Fr. Joseph McShane, president of Fordham University, New York, affirmed in a statement that solidarity with communities affected by the massacre, including LGBT ones, was not only consistent with the University’s Jesuit and Catholic identities, but necessary because of these identities :
“As a Jesuit university (and hence a university whose entire life and mission is inspired by the Gospel and its challenge to live in love), Fordham joins people of good will around the world in condemning the Orlando attack. In addition, however (and precisely because of our Jesuit identity), the University offers its heartfelt support to the LGBT and Latino communities both on campus and throughout the country. It also offers its equally heartfelt prayers to the families and friends of those who died so senselessly on Sunday morning.”
To read Bondings 2.0‘s full coverage of the Orlando massacre and Catholic responses to it, please click here.
–Bob Shine, New Ways Ministry
“This Month in Catholic LGBT History” is Bondings 2.0’s new feature to educate readers of the rich history—positive and negative—that has taken place over the last four decades regarding Catholic LGBT equality issues. We hope it will show people how far our Church has come, ways that it has regressed, and how far we still have to go.
Once a month, Bondings 2.0 staff will produce a post on Catholic LGBT news events from the past 38 years. We will comb through editions of Bondings 2.0’s predecessor: Bondings, New Ways Ministry’s newsletter in paper format. We began publishing Bondings in 1978. Unfortunately because these newsletters are only archived in hard copies, we cannot link back to the primary sources in most cases.
Since this is a new experiment, we would appreciate hearing from you in the “Comments” section if you think an occasional feature such as this is helpful to you. For other posts in this series, click here.
1990: Prelate’s order made priest wonder what has happened to the Church
After the Vatican’s Congregation for the Doctrine of the Faith (CDF) issued its “Letter to the Bishops on the Pastoral Care of Homosexual Persons” in 1986, many U.S. bishops began expelling chapters of DignityUSA from the use of church property. The ostensible reason was that the bishops believed that the groups did not follow church teaching on gay and lesbian sexual relationships. One of the chapters which eventually was expelled from church property was Dignity/Washington in the nation’s capital, which had been meeting at the Dahlgren Chapel of the Jesuit-run Georgetown University.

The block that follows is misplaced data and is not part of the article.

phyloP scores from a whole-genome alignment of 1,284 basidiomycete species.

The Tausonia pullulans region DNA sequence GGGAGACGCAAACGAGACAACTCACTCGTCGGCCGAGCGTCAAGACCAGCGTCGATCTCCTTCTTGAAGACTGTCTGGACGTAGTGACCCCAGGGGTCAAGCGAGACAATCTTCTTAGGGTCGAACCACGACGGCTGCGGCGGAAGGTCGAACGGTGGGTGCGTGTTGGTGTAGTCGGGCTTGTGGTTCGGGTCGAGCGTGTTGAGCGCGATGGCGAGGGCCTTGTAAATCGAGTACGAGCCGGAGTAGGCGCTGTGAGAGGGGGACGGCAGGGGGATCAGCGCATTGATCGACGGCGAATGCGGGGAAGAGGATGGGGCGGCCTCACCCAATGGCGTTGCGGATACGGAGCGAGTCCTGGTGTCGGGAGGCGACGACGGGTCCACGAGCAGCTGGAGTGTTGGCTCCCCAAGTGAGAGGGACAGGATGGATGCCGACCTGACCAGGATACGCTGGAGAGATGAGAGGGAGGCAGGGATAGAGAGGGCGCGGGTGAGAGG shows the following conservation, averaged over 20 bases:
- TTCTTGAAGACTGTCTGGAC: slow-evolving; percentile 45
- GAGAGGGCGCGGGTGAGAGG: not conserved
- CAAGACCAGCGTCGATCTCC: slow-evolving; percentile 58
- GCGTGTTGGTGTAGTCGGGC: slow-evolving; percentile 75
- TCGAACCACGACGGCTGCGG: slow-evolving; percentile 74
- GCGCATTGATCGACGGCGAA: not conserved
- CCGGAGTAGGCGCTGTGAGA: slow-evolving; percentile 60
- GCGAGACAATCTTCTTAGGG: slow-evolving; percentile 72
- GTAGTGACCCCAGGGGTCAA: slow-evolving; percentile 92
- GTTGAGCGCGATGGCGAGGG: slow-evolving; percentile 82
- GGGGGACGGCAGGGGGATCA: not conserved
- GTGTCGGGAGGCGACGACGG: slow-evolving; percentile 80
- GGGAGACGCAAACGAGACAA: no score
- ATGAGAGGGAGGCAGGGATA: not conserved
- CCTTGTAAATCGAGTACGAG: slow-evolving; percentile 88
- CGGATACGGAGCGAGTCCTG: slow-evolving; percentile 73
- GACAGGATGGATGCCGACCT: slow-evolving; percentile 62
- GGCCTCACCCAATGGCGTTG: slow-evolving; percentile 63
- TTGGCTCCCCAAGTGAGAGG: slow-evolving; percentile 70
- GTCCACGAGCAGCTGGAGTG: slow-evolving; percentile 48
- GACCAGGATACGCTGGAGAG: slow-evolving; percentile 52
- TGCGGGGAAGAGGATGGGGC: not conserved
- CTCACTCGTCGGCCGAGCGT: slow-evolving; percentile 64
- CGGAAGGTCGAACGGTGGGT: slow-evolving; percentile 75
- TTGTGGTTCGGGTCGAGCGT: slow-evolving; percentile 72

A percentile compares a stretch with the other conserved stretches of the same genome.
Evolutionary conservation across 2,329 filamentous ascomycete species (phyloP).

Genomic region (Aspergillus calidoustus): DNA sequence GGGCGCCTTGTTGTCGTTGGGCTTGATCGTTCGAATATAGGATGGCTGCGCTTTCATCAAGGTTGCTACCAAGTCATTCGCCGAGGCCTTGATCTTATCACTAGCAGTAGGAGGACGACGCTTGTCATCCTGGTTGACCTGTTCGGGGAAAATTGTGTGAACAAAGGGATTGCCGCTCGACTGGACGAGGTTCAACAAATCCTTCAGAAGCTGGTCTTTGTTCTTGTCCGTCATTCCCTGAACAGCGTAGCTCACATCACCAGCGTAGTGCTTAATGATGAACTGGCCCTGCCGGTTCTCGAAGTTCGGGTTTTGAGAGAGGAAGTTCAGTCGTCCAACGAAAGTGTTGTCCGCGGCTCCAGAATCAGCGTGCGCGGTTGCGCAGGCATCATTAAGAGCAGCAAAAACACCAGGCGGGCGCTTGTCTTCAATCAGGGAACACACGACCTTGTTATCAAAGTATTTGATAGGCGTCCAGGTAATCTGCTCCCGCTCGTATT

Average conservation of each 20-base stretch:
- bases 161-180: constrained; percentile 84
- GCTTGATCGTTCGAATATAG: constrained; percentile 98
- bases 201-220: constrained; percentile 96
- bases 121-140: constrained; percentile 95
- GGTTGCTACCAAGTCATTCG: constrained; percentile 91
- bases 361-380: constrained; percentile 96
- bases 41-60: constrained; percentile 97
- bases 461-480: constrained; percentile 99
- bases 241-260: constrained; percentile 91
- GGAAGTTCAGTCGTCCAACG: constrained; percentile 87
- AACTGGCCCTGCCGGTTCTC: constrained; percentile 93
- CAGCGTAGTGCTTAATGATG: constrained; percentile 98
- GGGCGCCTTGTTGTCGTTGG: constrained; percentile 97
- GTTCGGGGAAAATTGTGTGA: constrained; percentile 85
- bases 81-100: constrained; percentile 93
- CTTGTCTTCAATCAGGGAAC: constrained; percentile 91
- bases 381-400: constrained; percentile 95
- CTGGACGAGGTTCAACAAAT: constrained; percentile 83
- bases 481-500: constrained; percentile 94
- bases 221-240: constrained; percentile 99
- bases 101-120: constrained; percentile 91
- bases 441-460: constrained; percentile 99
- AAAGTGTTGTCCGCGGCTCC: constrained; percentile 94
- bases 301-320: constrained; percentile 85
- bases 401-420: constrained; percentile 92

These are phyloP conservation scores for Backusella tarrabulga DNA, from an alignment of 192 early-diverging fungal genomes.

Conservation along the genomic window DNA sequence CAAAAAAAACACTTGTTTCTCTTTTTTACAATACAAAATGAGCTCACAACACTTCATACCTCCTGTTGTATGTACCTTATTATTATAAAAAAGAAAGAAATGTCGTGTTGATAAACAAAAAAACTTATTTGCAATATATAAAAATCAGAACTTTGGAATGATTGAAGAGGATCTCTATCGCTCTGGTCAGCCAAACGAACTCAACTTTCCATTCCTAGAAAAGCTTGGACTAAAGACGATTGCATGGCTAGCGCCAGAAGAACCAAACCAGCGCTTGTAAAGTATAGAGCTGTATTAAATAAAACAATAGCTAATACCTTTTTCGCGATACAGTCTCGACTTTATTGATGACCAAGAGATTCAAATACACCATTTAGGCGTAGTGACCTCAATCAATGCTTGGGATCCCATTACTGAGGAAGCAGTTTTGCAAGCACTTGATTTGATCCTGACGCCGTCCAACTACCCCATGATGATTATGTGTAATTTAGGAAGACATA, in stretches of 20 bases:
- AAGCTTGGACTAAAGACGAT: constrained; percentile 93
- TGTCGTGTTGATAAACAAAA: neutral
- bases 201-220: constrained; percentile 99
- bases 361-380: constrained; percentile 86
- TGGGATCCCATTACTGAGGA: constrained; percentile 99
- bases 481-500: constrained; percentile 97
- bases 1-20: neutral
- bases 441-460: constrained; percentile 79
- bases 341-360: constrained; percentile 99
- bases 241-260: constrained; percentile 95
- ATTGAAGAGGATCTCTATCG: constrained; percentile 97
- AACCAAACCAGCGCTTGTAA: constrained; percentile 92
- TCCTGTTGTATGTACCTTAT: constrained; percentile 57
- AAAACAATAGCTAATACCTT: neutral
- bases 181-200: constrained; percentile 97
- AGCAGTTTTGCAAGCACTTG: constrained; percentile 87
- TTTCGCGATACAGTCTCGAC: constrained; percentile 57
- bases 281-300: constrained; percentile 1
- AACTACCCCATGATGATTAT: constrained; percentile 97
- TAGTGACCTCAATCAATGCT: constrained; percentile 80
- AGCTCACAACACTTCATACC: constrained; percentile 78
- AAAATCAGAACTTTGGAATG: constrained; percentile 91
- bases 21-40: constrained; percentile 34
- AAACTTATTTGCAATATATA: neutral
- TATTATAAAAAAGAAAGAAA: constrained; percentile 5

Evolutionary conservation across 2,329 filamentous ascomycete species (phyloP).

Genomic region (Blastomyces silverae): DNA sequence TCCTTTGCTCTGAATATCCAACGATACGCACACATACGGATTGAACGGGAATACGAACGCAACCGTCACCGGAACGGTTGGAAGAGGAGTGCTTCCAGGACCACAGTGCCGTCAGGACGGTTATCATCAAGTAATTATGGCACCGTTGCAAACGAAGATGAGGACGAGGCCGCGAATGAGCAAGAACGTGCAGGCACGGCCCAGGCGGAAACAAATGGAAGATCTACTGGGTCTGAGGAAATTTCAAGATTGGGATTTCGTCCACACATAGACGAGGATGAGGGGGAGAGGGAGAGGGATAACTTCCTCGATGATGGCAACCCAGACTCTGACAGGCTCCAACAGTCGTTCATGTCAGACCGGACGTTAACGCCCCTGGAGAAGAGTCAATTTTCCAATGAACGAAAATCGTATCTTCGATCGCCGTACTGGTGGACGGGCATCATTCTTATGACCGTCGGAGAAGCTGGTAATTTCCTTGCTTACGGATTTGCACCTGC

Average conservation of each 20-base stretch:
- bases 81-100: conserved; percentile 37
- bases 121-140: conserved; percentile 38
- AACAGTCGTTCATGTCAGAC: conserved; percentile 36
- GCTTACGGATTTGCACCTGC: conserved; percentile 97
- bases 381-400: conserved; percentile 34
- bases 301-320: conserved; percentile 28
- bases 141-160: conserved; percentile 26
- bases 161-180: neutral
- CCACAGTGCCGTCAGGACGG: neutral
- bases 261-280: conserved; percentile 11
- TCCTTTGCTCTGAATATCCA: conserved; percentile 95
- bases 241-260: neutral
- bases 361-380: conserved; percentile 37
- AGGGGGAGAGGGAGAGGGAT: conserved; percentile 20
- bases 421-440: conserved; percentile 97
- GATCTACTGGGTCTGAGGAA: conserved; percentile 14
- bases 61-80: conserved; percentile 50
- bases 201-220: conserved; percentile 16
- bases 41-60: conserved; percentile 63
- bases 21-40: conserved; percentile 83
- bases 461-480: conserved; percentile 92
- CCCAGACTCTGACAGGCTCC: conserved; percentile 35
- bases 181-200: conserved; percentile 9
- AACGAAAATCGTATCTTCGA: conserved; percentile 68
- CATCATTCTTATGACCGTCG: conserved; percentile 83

Fr. Timothy Healy, SJ, was the president of the university at the time, and he personally delivered the expulsion notice to the Dignity community at a liturgy. Fr. Healy, who has since passed away, was one of the leading college presidents and intellectuals of his day. From Georgetown University, he went on to another prestigious position: the president of the New York Public Library system. In 1990, Fr. Healy gave the John Courtney Murray Forum Lecture at Fordham University, New York. During that talk, he said that he felt his expulsion of the Dignity chapter was “obscene” and made him wonder “what happened to my Church.”
A Religion News Service story published in The Catholic Messenger, Davenport, Iowa, on May 31, 1990, with the headline “Prelate’s order made priest wonder what has happened to the Church,” reported on the lecture and the comment. The story began:
“The Jesuit priest who formerly headed Georgetown University said he questioned what has happened to the Catholic Church the day he was forced to tell an organization of homosexuals that it could no longer have Mass on campus.”
The story continued:
“Fr. Healy said the university chapter of Dignity, an organization of homosexuals, had been holding Sunday Masses for 15 years when he received a formal order in 1987 from Archbishop James Hickey of Washington, D.C. that the Mass had to be discontinued.”
But delivering the news was not the end of the story for Fr. Healy:
“Although he obeyed the order, he said he was haunted by a contrasting memory of 30 years earlier. As a young priest spending some time in Spain, he was asked to assist in hearing confessions for two nights in Valencia when ‘the cathedral was reserved for “las carteladas,” the city’s prostitutes. . . .
The memory of that confessional experience of listening to people who were outcast from society was with him the night he delivered Hickey’s order to the Dignity community. He said of that night:
“For the first time in my life as a priest I felt what I was doing at that altar was obscene, and with the Spanish memory strong in my mind I wondered what had happened to my Church.”
One wonders what Fr. Healy would think about the last few decades of the Church, where under John Paul II and Benedict XVI, we have witnessed an even tighter closing of the doors and shunning of anyone whose thinking might differ one iota from official doctrine. How rare it was in 1990 for a church leader to admit that he had been wrong about a negative policy regarding lesbian and gay people.
Fr. Healy’s comments were made in his lecture titled “Probity and Freedom on the Border,” which the news story described as a talk which
“. . . discussed the function of the Jesuit university as a meetingplace of Church and world. As a forum, the university, he said, ‘is full fed and draws upon the best of science, the humanities, the social sciences and the arts.”